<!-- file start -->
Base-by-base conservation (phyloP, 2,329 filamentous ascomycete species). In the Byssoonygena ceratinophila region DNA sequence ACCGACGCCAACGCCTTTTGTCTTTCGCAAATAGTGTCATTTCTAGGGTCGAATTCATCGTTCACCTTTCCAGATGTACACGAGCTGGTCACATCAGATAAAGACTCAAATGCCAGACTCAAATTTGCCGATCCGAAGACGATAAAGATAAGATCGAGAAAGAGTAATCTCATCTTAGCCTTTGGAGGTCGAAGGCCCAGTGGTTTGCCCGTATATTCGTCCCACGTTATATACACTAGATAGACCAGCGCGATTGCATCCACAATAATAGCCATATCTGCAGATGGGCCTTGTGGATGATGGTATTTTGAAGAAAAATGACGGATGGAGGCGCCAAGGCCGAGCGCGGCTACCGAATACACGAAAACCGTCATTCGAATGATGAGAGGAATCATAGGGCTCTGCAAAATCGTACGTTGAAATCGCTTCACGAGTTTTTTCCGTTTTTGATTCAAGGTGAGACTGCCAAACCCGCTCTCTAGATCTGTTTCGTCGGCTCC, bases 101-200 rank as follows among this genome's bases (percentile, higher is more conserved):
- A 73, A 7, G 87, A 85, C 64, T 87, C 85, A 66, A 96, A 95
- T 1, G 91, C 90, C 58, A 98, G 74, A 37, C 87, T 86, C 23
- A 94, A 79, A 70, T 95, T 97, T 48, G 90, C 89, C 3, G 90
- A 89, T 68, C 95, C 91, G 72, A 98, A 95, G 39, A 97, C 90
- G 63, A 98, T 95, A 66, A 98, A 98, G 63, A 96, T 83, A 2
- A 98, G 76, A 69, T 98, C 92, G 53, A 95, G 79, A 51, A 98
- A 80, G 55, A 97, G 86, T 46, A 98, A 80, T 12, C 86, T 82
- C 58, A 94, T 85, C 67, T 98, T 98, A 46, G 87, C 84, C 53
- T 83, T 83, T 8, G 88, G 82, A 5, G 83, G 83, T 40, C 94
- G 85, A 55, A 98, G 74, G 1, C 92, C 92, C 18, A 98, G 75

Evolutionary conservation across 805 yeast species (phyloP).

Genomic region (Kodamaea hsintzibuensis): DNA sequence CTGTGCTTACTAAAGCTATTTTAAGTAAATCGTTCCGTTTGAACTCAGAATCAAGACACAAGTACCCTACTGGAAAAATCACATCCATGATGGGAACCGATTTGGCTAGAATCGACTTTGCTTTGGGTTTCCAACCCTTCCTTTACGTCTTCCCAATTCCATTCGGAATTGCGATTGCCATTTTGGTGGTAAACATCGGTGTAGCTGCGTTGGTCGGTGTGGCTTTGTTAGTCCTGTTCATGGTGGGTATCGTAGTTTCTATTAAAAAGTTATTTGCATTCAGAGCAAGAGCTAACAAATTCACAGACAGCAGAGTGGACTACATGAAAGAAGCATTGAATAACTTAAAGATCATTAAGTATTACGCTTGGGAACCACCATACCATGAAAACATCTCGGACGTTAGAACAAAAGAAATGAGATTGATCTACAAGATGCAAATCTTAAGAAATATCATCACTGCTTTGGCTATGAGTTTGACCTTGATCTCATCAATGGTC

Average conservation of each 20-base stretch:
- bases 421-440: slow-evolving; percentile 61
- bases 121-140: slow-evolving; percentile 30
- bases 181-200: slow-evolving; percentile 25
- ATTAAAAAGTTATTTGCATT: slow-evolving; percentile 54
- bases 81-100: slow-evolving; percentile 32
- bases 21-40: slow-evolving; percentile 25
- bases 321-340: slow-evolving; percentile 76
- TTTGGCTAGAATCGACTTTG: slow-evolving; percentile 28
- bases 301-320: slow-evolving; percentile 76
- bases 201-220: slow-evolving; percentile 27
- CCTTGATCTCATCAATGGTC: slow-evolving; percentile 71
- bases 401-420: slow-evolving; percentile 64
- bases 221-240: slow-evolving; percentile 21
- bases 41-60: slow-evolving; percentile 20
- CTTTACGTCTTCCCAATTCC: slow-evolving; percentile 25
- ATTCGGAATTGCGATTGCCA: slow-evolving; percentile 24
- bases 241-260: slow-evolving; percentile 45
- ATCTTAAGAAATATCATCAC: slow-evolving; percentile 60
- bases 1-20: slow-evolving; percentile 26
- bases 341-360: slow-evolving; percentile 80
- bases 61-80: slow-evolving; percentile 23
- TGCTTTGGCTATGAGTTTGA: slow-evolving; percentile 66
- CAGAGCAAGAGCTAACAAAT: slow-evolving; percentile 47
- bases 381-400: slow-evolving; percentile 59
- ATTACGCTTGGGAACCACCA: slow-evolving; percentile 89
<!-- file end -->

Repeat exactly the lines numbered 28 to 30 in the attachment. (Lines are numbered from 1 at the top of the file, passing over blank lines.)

- bases 41-60: slow-evolving; percentile 20
- CTTTACGTCTTCCCAATTCC: slow-evolving; percentile 25
- ATTCGGAATTGCGATTGCCA: slow-evolving; percentile 24